The Fourth Amendment to the United States Constitution and Article I of the North Carolina Constitution protect individuals against unreasonable searches and seizures. U.S. Const. Amend. IV, N.C. Const. Art. I, § 20. The U.S. Supreme Court in Ybarra v. Illinois, 444 U.S. 85, 91, 62 L. Ed. 2d 238, 245 (1979) stated that “a person's mere propinquity to others independently suspected of criminal activity does not, without more, give rise to probable cause to search that person.” In Ybarra, the Court held that a warrant authorizing officers to search a tavern did not entitle theofficers to search every individual found on the premises. Rather, the Fourth Amendment requires that officers have probable cause particularized to an individual prior to searching that individual. Id. Since the officers in Ybarra did not have probable cause particularized to the defendant, the Court held that the search violated the Fourth Amendment. Id. at 96, 62 L. Ed. 2d at 248.
    Here, State argues that notwithstanding Ybarra, G.S. 15A-256 justifies Officer Caviness' search of defendant's person. This Court has stated that a search conducted pursuant to G.S. § 15A-256 complies with the requirements of probable cause and does not conflict with the U.S. Supreme Court's ruling in Ybarra. State v. Brooks, 51 N.C. App. 90, 96, 275 S.E.2d 202, 206 (1981). G.S. 15A-256 states:
        An officer executing a warrant directing a search of premises not generally open to the public or of a vehicle other than a common carrier may detain any person present for such time as is reasonably necessary to execute the warrant. If the search of such premises or vehicle and of any persons designated as objects of the search in the warrant fails to produce the items named in the warrant, the officer may then search any person present at the time of the officer's entry to the extent reasonably necessary to find property particularly described in the warrant which may be concealed upon the person, but no property of a different type from that particularly described in the warrant may be seized or may be the basis for prosecution of any person so searched. For the purpose of this section all controlled substances are the same type of property. (Emphasis added).
    The State contends that we should consider the “shack” and mobile home as separate units under G.S. § 15A-256. According to the State, the warrant focused on the mobile home and not theoutbuildings. Therefore, it contends that the only relevant area for purposes of G.S. § 15A-256 was the mobile home. The State asserts that the officers' discovery of crack cocaine in the outbuilding is of no consequence although the warrant specifically allowed the police to search those structures. Since police failed to find crack cocaine in the mobile home, the State claims that G.S. § 15A-256 authorized the officers to search the defendant.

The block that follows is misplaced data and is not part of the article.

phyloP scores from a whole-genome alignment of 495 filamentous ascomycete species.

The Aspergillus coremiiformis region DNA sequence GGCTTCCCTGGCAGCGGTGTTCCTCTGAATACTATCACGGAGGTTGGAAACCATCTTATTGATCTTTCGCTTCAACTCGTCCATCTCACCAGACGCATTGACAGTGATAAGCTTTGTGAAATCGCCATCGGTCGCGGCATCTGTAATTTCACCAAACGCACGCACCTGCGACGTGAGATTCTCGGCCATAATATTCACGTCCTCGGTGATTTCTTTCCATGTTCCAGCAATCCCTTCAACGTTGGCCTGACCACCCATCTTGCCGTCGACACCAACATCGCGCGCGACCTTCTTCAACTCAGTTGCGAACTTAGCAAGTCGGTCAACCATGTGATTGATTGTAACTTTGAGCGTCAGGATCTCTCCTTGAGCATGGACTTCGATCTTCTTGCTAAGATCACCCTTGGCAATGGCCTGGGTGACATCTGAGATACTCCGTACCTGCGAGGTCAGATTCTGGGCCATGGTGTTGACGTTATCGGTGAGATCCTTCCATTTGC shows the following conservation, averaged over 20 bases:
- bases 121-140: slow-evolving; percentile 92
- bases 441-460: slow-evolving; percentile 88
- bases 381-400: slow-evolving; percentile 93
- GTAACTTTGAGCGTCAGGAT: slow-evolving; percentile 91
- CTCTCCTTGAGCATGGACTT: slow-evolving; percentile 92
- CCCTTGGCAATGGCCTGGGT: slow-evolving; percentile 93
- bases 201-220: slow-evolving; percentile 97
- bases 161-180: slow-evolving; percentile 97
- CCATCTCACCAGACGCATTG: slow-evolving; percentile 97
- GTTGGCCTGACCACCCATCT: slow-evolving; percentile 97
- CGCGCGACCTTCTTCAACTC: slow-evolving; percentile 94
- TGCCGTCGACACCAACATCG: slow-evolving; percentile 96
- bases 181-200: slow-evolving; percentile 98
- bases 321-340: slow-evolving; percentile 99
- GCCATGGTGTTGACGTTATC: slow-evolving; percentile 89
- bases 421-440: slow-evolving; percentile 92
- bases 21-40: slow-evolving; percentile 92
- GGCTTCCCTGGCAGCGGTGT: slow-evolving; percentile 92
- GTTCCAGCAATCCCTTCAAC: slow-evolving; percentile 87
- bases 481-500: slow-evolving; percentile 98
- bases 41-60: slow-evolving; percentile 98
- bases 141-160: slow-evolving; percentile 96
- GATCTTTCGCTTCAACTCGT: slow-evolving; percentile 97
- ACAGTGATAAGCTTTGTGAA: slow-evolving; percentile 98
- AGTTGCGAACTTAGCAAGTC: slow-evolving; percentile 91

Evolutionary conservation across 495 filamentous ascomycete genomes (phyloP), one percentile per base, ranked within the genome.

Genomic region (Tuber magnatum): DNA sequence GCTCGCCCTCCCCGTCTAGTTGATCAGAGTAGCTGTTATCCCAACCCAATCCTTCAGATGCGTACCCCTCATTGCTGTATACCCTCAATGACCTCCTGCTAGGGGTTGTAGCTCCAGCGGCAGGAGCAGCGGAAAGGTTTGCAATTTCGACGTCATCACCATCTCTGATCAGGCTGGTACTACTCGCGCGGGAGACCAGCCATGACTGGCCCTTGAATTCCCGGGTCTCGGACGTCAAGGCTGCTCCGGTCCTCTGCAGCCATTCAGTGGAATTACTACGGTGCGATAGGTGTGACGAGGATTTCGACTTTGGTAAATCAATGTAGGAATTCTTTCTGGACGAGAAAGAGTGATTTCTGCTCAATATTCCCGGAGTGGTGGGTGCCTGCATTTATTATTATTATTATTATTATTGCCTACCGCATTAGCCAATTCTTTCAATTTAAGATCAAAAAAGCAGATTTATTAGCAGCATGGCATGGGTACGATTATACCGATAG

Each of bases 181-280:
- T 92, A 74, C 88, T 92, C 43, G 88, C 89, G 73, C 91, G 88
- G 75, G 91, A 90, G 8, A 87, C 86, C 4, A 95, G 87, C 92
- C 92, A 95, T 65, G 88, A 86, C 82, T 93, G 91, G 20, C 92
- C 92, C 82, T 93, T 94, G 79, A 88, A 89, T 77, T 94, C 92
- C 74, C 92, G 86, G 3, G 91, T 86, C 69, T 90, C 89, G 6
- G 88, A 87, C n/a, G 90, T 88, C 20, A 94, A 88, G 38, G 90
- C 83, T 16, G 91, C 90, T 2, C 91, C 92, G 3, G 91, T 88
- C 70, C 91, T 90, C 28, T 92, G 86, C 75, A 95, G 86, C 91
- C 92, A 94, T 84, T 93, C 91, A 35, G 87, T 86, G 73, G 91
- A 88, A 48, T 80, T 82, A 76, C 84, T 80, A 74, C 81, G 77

In enacting G.S. § 15A-256, the General Assembly intended to authorize the search of an individual who is not in control of the designated premises but is found there when a search warrant is executed, only after a search of the premises did not reveal the items sought in the search warrant. The State's argument here would allow officers to search the adjacent outbuildings pursuant to the search warrant but not consider evidence found in those buildings in order to justify the search of an unnamed individual under G.S. § 15A-256. We find the State's argument unpersuasive.
    G.S. § 15A-256 does not distinguish between different units on premises. Indeed, our cases have uniformly allowed searches of outbuildings within the curtilage under authority of a search warrant for the premises address. State v. Travatello, 24 N.C. App. 511, 211 S.E.2d 467 (1975) (tool shed); State v. Trapper, 48 N.C. App. 481, 269 S.E.2d 680 (1980) (shed); State v. Courtright, 60 N.C. App. 247, 298 S.E.2d 740, disc. review denied, 308 N.C. 192, 302 S.E.2d 245 (1983)(parked car within curtilage). This Court has stated that “ the premises of a dwelling house include, for search and seizure purposes, the area within the curtilage and a searchpursuant to a warrant describing a dwelling does not exceed its lawful scope when outbuildings or vehicles located within the curtilage are also searched.” Courtright, 60 N.C. App. at 249, 298 S.E.2d at 742 (citations omitted). To follow the State's argument here would require us to overrule those cases authorizing search of buildings within the curtilage. So long as probable cause exists to search the buildings within the curtilage, then those buildings must be included within the term “premises” under G.S. § 15A-256. This is especially true here where the warrant explicitly authorized the search of the outbuildings. Accordingly, we now hold that the outbuildings were included within the premises authorized to be searched pursuant to the search warrant.